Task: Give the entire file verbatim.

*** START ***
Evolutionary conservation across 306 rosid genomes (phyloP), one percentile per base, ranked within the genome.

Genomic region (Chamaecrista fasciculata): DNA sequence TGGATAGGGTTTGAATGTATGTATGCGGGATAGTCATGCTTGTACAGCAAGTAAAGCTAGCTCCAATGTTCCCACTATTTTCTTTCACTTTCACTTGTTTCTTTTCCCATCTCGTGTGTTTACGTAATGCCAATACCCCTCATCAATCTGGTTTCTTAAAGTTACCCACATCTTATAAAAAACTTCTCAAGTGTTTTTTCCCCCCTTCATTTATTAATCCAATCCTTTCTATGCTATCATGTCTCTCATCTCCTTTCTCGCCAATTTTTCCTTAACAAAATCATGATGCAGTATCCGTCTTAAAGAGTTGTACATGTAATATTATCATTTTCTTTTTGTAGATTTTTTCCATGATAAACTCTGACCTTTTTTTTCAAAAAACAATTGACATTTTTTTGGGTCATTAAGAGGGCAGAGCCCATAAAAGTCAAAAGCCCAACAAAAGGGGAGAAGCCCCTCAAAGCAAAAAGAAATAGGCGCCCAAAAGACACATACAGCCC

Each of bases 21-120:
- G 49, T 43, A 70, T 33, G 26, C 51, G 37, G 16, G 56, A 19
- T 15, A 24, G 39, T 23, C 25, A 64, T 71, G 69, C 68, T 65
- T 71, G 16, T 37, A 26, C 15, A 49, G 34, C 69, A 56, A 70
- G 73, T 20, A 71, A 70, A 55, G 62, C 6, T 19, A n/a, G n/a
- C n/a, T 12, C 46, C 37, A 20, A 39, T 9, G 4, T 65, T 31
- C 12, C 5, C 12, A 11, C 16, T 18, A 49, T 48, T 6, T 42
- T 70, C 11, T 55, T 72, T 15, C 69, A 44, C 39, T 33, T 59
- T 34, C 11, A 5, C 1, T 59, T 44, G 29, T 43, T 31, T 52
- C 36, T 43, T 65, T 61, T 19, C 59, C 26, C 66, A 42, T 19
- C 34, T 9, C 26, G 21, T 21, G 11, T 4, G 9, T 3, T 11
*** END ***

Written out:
Evolutionary conservation across 306 rosid genomes (phyloP), one percentile per base, ranked within the genome.

Genomic region (Chamaecrista fasciculata): DNA sequence TGGATAGGGTTTGAATGTATGTATGCGGGATAGTCATGCTTGTACAGCAAGTAAAGCTAGCTCCAATGTTCCCACTATTTTCTTTCACTTTCACTTGTTTCTTTTCCCATCTCGTGTGTTTACGTAATGCCAATACCCCTCATCAATCTGGTTTCTTAAAGTTACCCACATCTTATAAAAAACTTCTCAAGTGTTTTTTCCCCCCTTCATTTATTAATCCAATCCTTTCTATGCTATCATGTCTCTCATCTCCTTTCTCGCCAATTTTTCCTTAACAAAATCATGATGCAGTATCCGTCTTAAAGAGTTGTACATGTAATATTATCATTTTCTTTTTGTAGATTTTTTCCATGATAAACTCTGACCTTTTTTTTCAAAAAACAATTGACATTTTTTTGGGTCATTAAGAGGGCAGAGCCCATAAAAGTCAAAAGCCCAACAAAAGGGGAGAAGCCCCTCAAAGCAAAAAGAAATAGGCGCCCAAAAGACACATACAGCCC

Each of bases 21-120:
- G 49, T 43, A 70, T 33, G 26, C 51, G 37, G 16, G 56, A 19
- T 15, A 24, G 39, T 23, C 25, A 64, T 71, G 69, C 68, T 65
- T 71, G 16, T 37, A 26, C 15, A 49, G 34, C 69, A 56, A 70
- G 73, T 20, A 71, A 70, A 55, G 62, C 6, T 19, A n/a, G n/a
- C n/a, T 12, C 46, C 37, A 20, A 39, T 9, G 4, T 65, T 31
- C 12, C 5, C 12, A 11, C 16, T 18, A 49, T 48, T 6, T 42
- T 70, C 11, T 55, T 72, T 15, C 69, A 44, C 39, T 33, T 59
- T 34, C 11, A 5, C 1, T 59, T 44, G 29, T 43, T 31, T 52
- C 36, T 43, T 65, T 61, T 19, C 59, C 26, C 66, A 42, T 19
- C 34, T 9, C 26, G 21, T 21, G 11, T 4, G 9, T 3, T 11